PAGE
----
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  • welding hydraulic cylinders?

    Has any one ever welded on a hydraulic cylinder before. I have a forklift and the main hydaulic cylinder is gouged in a few places and was wondering if i could weld a few beads on it and then grind it flush again. Has anyone ran into this before and if so what kind of filler metal and settings would you use. My plan was to tig it.

  • #2
    We need pics!

    One good start would be for you to post some pics of what you're facing.There are people who can point you in the right direction here but we need to see what you see,Frank
    Millermatic 252
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    • #3
      Hydraulic cylinders are cheap.
      http://www.surpluscenter.com/sort.as...c&keyword=HCD2
      Caution!
      These are "my" views based only on “my” experiences in “my” little bitty world.

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      • #4
        Hydraulic Cylinders

        Originally posted by stretch View Post
        Has any one ever welded on a hydraulic cylinder before. I have a forklift and the main hydaulic cylinder is gouged in a few places and was wondering if i could weld a few beads on it and then grind it flush again. Has anyone ran into this before and if so what kind of filler metal and settings would you use. My plan was to tig it.
        Stretch: Is it leaking? Not even going to ask how the "gouges" got there.

        Hydraulic cylinders can be chromium clad, 316 stainless, 413 stainless, but regardless, they are precision machined to insure proper sealing.

        Maybe one of our Machinist Members can contribute some more information.

        If it were me, I'd replace it.

        Dave
        "Bonne journe'e mes amis"

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        • #5
          I did a similar fix on an old farm dump truck cylinder by filing out the nick and using epoxy fill. Blended out epoxy with a brown Roloc wheel. It was just to keep the seal from getting torn up - hardness/color match didn't matter much.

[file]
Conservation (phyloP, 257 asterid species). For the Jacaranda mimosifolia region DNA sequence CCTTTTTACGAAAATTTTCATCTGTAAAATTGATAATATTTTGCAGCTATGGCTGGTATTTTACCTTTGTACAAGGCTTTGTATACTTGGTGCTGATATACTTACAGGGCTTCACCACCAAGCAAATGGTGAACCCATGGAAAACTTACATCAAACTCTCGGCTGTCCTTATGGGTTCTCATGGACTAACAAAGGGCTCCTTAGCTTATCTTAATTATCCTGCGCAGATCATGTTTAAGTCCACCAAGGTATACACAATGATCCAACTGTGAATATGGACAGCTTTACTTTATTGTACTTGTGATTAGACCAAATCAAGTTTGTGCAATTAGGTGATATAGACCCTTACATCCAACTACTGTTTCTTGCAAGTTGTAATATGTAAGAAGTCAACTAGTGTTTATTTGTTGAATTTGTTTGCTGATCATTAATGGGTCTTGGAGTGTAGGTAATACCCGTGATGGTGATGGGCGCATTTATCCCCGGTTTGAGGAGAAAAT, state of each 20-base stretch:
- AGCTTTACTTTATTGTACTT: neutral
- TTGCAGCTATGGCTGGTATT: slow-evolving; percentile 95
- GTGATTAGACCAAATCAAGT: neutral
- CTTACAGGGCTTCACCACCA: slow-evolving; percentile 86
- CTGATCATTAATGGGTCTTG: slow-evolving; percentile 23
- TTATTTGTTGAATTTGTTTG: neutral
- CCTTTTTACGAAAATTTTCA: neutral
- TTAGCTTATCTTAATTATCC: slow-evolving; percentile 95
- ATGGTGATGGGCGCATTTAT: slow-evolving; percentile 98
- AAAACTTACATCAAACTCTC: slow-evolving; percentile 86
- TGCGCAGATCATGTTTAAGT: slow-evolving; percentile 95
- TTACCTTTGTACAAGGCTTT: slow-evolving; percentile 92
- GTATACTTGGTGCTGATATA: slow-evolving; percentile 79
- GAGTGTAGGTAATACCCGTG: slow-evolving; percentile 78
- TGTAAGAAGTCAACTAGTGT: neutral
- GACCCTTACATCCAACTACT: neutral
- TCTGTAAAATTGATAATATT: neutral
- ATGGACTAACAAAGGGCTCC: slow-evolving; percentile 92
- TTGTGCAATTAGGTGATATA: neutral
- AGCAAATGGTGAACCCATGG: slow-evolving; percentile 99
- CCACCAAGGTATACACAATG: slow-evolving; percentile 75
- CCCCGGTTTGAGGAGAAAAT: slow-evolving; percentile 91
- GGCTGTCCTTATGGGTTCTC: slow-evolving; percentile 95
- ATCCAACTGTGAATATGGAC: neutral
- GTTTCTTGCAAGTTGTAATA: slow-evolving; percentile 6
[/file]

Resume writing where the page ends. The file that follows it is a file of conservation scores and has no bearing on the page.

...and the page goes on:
I would NOT do this repair on a forklift - way too much liability.
          2007 Miller Dynasty 200 DX
          2005 Miller Passport 180

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          • #6
            I too would use epoxy...Bob
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            • #7
              I have built cylinders, I have modified cylinders, I have repaired cylinders. The big thing to remember, if you are welding anywhere near the middle of the cylinder, shrinkage IS a possibility. Even to the point, that the piston won't make it thru. Even welding cracks, at the top end or the bottom end, it's possible to tighten everything up, to the point the piston will jam.

              How bad are the gouges?? Just slight ones, not leaking, cosmetic, consider doing nothing. If you do think they need to be fixed, low heat, keep the oil in the cylinder, use stringer passes, DON'T blow thru, letting it cool between passes. If you have the guts, peen them also, once not red-hot anymore.
              Obviously, I'm just a hack-artist, you shouldn't be listening to anything I say .....

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              • #8
                I'm reading the original post here, I assume gouges on the outside of the cylinder, not on the chrome shaft. Typical fix on the shaft, is get a new one. For a little-used machine, with a bad shaft, generally cheaper and better to just replace the seals every couple years.
                Obviously, I'm just a hack-artist, you shouldn't be listening to anything I say .....

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                • #9
                  ah...my my area...

                  First where is the damage? If it is the barrel(barrel is not the chrome rod but the actual place the piston goes up and down in it) is it external, or internal? If its external and it is not leaking..dont touch it. If its external and leaking I have welded them in the past, but be worned barrels are round and welding will almost always put an out of round condition and the wear rings on the piston will wear quickly. If it is internal, IE the piston gland gouged it, the barrel is junk.. Any good cylinder shop can repair it, basically they replace the barrel. As for the rod, gouges can be welded then the cylinder rod must be rechromed. None of these are difficult to accomplish. I do have a few vendors if you need contacts. They are located in Naperville, IL.